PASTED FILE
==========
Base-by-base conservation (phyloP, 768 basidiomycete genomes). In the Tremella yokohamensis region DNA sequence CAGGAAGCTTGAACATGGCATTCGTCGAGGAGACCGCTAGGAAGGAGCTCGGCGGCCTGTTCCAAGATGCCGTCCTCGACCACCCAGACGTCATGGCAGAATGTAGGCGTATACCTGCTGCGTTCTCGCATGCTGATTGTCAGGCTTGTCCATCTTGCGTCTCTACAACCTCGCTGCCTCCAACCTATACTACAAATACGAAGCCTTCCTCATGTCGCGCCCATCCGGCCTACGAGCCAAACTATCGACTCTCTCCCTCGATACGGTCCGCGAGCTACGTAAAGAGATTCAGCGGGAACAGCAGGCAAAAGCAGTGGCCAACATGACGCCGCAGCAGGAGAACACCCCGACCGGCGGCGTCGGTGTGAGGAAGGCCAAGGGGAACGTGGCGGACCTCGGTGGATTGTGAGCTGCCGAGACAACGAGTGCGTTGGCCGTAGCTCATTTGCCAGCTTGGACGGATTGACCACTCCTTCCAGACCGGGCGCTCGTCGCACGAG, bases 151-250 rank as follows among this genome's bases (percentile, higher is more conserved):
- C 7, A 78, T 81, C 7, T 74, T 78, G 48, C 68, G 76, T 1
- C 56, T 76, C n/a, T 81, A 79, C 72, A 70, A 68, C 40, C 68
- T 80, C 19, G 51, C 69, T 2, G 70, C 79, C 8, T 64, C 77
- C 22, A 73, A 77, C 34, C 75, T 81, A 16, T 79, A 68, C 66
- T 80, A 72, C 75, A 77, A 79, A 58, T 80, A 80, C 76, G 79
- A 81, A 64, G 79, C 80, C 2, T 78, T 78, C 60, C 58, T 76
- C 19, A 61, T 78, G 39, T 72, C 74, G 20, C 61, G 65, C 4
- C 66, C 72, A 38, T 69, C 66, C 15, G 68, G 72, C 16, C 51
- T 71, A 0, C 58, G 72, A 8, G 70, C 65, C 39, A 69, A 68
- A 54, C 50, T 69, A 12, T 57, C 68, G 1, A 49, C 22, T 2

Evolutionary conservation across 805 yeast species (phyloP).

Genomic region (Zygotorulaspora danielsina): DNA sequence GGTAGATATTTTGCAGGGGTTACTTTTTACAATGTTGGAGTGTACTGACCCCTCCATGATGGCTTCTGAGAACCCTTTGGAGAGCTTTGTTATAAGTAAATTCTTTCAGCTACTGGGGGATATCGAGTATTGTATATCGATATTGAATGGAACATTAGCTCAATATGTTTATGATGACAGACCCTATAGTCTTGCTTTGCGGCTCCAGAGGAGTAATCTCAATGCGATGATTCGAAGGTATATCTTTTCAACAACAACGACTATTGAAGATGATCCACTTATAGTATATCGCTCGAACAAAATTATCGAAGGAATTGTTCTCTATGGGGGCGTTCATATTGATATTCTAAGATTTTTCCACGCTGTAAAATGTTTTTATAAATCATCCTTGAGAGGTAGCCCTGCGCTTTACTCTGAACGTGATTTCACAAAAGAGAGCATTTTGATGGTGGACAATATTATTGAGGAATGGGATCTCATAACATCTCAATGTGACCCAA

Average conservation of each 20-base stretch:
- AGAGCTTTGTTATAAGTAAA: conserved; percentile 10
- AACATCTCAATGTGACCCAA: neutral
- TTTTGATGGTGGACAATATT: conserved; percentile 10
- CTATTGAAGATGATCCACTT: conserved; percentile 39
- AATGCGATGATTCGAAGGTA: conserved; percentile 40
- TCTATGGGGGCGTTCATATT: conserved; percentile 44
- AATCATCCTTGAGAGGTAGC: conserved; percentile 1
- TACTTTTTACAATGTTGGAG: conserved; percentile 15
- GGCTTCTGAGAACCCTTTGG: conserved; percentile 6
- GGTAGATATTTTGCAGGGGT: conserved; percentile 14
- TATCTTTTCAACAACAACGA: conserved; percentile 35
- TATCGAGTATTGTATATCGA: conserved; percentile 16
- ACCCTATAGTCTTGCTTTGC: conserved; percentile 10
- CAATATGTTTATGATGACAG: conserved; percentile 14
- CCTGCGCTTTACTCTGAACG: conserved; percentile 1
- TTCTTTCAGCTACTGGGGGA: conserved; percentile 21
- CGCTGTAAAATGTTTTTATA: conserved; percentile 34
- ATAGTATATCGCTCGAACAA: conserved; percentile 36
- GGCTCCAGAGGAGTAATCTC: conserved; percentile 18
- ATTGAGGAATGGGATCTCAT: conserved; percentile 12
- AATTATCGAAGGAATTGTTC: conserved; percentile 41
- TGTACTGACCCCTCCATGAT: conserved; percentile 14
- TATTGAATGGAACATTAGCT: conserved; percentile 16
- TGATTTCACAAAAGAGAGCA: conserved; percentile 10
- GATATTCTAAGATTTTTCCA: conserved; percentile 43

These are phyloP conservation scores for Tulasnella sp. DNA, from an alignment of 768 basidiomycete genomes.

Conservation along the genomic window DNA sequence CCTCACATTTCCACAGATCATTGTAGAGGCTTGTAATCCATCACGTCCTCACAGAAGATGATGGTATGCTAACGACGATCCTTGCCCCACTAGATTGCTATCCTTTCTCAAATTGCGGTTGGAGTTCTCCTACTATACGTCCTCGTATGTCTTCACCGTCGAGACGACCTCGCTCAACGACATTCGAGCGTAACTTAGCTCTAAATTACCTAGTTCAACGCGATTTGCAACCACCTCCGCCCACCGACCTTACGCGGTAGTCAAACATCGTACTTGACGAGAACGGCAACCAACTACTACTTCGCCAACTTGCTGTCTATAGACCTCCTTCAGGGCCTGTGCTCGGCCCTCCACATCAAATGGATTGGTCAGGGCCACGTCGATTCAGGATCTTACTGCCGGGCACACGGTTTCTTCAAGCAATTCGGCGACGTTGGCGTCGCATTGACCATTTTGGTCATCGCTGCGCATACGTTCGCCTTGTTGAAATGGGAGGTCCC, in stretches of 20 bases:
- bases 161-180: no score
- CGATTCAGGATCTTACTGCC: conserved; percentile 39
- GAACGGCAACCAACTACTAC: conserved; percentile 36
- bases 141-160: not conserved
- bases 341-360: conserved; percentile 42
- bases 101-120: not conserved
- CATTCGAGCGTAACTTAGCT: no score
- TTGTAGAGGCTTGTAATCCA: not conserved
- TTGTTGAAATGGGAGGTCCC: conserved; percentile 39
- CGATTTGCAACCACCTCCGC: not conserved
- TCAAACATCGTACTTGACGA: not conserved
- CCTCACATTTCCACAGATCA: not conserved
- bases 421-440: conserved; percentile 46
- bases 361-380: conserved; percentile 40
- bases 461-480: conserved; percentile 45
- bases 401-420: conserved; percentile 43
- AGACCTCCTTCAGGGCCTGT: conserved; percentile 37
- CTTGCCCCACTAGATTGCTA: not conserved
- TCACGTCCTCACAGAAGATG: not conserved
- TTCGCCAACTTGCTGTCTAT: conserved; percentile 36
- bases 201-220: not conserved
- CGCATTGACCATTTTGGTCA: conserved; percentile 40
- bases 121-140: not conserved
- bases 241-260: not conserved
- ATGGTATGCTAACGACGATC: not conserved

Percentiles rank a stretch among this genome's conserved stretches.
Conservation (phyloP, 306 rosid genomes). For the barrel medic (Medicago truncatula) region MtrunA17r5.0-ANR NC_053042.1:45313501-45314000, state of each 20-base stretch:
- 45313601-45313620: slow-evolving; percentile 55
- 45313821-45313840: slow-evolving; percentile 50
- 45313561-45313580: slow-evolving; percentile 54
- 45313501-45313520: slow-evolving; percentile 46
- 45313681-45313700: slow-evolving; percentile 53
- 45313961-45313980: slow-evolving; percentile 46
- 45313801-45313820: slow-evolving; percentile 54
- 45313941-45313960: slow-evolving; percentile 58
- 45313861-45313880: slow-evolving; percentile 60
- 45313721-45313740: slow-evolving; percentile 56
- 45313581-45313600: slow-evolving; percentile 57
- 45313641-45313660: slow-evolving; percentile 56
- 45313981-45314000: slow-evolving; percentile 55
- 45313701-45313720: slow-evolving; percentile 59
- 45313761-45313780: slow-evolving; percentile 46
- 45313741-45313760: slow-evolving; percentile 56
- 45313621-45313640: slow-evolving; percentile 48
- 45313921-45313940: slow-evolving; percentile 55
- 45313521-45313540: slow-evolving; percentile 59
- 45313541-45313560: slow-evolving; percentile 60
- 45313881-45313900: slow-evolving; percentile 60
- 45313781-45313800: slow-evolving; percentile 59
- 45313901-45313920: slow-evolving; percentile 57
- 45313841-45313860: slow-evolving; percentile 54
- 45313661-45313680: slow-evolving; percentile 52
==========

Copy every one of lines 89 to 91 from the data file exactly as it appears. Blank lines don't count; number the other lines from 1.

- 45313881-45313900: slow-evolving; percentile 60
- 45313781-45313800: slow-evolving; percentile 59
- 45313901-45313920: slow-evolving; percentile 57